3. Demonstrate the ability to develop and sustain original scholarly arguments in oral and written form, by way of coursework, by independently formulating appropriate questions and utilising relevant evidence considered in the course
  4. Demonstrate in coursework originality and independence of mind and initiative; intellectual integrity and maturity; an ability to evaluate the work of others, including peers; and a considerable degree of autonomy
Reading List
Patrick Allitt, The Conservatives: Ideas and Personalities throughout American History (New Haven: Yale University Press, 2009)

Donald T. Critchlow, The Conservative Ascendancy: How the GOP Right Made Political History (Cambridge, Mass.: Harvard University Press, 2007)

David Farber, The Rise and Fall of Modern American Conservatism: A Short History (Princeton: Princeton University Press, 2010)

Godfrey Hodgson, The World Turned Right Side Up: A History of the Conservative Ascendancy in America (Boston: Houghton Mifflin, 1996)

Allan J. Lichtman, White Protestant Nation: The Rise of the American Conservative Movement (New York: Atlantic Monthly, 2008)

Lisa McGirr, Suburban Warriors: The Origins of the New American Right (Princeton: Princeton University Press, 2001)

Robert Mason, The Republican Party and American Politics from Hoover to Reagan (New York: Cambridge University Press, 2012)

Rick Perlstein, Before the Storm: Barry Goldwater and the Unmaking of the American Consensus (New York: Hill and Wang, 2001)

Kim Phillips-Fein, Invisible Hands: The Making of the Conservative Movement from the New Deal to Reagan (New York: Norton, 2009)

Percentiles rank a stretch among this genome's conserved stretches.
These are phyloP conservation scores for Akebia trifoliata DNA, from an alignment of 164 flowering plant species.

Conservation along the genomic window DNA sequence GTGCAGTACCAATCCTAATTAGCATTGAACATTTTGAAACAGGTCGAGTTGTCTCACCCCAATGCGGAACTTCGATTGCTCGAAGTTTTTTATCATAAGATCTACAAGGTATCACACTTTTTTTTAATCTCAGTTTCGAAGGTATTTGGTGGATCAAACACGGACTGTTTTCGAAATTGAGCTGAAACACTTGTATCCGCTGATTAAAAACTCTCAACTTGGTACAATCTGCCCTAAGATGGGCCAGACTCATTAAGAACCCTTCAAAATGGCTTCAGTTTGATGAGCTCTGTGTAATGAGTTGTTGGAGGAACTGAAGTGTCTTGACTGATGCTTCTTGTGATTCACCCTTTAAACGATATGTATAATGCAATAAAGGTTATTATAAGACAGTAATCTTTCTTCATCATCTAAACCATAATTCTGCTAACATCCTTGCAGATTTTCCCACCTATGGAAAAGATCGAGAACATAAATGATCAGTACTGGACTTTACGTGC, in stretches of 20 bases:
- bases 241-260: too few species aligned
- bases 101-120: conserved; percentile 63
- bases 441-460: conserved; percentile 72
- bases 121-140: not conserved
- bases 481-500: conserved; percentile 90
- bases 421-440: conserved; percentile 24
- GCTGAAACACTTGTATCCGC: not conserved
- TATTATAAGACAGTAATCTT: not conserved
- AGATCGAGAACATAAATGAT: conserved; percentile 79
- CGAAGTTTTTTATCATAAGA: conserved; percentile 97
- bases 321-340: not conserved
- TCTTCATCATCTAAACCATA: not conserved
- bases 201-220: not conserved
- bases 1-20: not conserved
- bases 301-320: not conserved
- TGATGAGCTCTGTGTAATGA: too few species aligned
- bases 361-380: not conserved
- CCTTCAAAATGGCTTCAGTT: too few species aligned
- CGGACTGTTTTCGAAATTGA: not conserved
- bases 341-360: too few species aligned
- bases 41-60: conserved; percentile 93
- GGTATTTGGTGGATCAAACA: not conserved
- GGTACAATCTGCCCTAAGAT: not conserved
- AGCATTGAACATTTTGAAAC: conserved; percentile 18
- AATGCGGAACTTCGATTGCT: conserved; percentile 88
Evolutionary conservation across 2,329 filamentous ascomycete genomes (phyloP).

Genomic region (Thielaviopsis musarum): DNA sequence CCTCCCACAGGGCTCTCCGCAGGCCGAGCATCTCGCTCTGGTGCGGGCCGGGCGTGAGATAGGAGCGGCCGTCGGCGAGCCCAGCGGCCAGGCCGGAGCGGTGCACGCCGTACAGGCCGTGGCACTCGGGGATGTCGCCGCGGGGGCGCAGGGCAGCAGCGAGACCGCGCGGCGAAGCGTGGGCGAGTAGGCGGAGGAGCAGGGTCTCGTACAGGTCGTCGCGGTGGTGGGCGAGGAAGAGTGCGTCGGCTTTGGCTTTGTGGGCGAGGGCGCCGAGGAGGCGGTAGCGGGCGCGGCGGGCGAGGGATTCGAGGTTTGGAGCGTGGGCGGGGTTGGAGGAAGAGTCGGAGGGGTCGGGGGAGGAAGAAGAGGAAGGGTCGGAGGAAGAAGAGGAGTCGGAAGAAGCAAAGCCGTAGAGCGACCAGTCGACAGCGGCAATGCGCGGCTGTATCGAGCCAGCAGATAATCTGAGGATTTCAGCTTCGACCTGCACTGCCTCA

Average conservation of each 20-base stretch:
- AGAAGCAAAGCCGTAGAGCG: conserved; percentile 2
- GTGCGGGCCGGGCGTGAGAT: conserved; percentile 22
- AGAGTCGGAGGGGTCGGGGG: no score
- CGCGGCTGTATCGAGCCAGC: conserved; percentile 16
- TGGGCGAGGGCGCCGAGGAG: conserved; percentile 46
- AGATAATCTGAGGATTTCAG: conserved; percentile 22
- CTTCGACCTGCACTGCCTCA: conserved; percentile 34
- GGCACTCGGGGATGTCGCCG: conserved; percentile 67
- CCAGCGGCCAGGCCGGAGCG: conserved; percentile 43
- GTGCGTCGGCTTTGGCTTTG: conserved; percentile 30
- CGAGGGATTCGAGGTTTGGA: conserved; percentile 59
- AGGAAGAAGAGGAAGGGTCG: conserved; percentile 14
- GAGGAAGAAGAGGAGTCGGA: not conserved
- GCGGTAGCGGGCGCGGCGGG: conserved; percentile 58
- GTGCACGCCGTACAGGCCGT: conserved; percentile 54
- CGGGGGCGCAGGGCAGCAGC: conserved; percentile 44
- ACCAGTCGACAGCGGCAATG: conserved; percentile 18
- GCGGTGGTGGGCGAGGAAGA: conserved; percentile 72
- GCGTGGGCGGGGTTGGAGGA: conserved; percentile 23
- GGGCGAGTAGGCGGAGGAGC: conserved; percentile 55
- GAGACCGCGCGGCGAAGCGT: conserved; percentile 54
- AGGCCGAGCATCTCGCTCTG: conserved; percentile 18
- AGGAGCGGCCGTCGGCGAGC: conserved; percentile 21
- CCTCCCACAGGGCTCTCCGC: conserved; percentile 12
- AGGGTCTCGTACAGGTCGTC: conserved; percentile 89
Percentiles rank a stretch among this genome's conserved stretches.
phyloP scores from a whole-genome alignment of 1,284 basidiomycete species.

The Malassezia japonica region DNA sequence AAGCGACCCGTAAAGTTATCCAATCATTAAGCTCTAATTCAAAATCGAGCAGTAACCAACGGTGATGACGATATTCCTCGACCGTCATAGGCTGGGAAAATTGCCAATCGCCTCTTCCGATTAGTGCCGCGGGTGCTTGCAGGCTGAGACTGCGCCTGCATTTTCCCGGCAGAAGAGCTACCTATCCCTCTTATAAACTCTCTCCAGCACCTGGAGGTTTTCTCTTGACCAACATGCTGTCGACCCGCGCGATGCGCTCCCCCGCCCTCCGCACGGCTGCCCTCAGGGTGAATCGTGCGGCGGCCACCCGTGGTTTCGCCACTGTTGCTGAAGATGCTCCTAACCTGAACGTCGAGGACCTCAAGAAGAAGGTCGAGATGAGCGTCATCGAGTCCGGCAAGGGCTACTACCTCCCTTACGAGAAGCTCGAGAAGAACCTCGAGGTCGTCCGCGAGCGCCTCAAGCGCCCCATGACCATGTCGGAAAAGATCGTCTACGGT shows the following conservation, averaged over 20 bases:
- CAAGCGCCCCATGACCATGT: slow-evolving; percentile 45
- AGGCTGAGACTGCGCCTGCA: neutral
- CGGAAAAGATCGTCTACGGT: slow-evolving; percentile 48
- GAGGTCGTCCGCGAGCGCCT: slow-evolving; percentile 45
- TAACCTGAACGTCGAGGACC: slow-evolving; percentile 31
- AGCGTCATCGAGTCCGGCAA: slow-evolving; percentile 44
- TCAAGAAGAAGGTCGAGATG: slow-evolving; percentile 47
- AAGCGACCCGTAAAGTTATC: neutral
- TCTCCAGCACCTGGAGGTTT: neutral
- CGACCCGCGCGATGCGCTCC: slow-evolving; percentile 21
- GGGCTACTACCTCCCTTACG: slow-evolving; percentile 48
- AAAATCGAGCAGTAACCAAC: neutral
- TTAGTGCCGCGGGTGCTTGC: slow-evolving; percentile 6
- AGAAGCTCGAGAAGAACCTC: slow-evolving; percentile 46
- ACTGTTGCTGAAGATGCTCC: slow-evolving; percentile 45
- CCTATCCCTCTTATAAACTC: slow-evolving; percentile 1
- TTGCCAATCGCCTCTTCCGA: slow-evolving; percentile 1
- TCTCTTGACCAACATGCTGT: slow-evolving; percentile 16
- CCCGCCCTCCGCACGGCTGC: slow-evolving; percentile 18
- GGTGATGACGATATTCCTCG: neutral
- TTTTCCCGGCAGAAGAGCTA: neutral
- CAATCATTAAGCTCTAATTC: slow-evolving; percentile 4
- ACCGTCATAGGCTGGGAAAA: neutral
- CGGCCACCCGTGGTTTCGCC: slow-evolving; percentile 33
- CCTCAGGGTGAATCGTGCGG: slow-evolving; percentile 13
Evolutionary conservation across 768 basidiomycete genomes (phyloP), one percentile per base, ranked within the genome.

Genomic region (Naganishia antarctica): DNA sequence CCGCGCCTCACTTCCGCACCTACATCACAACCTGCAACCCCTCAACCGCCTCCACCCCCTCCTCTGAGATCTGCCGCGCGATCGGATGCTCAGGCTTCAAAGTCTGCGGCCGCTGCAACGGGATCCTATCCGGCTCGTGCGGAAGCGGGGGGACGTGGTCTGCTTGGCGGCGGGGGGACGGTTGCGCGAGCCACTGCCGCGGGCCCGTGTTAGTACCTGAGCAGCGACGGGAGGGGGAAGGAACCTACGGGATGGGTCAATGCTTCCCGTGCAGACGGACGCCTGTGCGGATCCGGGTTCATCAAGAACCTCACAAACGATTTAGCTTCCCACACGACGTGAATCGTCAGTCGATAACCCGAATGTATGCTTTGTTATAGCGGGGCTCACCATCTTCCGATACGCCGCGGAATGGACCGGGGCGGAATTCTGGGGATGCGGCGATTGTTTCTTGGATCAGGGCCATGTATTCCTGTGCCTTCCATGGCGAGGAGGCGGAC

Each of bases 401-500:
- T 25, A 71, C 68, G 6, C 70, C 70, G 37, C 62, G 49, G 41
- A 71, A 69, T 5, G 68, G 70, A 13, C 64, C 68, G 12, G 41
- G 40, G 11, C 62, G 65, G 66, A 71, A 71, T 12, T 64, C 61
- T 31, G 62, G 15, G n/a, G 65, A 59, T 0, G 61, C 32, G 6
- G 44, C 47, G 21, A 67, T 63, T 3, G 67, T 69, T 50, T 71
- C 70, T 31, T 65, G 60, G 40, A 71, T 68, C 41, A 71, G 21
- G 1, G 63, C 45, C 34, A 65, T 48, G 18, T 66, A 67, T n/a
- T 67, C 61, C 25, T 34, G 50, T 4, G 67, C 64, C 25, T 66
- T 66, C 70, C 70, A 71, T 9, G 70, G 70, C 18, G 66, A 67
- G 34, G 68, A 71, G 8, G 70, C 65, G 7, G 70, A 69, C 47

Catherine E. Rymph, Republican Women: Feminism and Conservatism from Suffrage to the Rise of the New Right (Chapel Hill: University of North Carolina Press, 2006)

Jonathan M. Schoenwald, A Time for Choosing: The Rise of Modern American Conservatism (New York: Oxford University Press, 2001)

Bruce J. Schulman and Julian E. Zelizer, eds., Rightward Bound: Making America Conservative in the 1970s (Cambridge, Mass.: Harvard University Press, 2008)
Additional Information
Graduate Attributes and Skills The study of the past gives students a unique understanding of the past that will enable them to succeed in a broad range of careers. The transferable skills gained from this course include:
- understanding of complex issues and how to draw valid conclusions from the past
- ability to analyse the origins and development of current political questions
- a command of bibliographical and library- and/or IT-based online and offline research skills
- a range of skills in reading and textual analysis
- ability to question and problematize evidence; considering the relationship between evidence and interpretation
- understanding ethical dimensions of research and their relevance for human relationships today
- ability to marshal arguments lucidly, coherently and concisely, both orally and in writing
- ability to deliver a paper or a presentation in front of peer audiences
- ability to design and execute pieces of written work and to present them suitably, as evidenced by the final assessment essay of 3,000 words
KeywordsModern American Conservatism
Course organiserProf Robert Mason
Tel: (0131 6)50 3770
Course secretaryMrs Lindsay Scott
Tel: (0131 6)50 9948